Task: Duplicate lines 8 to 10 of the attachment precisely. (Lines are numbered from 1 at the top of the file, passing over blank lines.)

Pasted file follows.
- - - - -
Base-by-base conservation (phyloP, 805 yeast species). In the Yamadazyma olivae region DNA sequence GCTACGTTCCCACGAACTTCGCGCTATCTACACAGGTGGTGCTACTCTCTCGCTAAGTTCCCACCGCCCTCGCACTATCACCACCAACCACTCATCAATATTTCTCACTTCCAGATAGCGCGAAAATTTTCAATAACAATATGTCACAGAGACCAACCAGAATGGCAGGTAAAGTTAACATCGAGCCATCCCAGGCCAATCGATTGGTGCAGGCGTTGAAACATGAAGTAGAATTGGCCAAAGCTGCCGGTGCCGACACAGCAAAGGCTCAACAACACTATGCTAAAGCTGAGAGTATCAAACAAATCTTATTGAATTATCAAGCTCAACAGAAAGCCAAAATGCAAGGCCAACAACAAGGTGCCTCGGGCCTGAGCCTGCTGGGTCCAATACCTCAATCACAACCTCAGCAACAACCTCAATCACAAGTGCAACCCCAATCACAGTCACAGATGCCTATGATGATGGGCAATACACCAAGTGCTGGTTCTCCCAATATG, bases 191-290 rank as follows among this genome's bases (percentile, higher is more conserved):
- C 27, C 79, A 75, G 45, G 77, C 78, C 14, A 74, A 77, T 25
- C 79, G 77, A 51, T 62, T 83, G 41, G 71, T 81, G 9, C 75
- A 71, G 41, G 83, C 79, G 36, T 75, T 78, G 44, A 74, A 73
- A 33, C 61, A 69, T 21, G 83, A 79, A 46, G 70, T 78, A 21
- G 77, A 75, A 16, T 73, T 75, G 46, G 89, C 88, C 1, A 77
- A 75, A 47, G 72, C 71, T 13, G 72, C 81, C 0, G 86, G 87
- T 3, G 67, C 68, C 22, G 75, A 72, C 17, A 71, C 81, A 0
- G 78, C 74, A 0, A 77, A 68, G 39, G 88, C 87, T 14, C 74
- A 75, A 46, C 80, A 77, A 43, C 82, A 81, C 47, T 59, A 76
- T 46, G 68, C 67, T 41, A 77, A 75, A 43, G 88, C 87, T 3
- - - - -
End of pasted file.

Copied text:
- T 3, G 67, C 68, C 22, G 75, A 72, C 17, A 71, C 81, A 0
- G 78, C 74, A 0, A 77, A 68, G 39, G 88, C 87, T 14, C 74
- A 75, A 46, C 80, A 77, A 43, C 82, A 81, C 47, T 59, A 76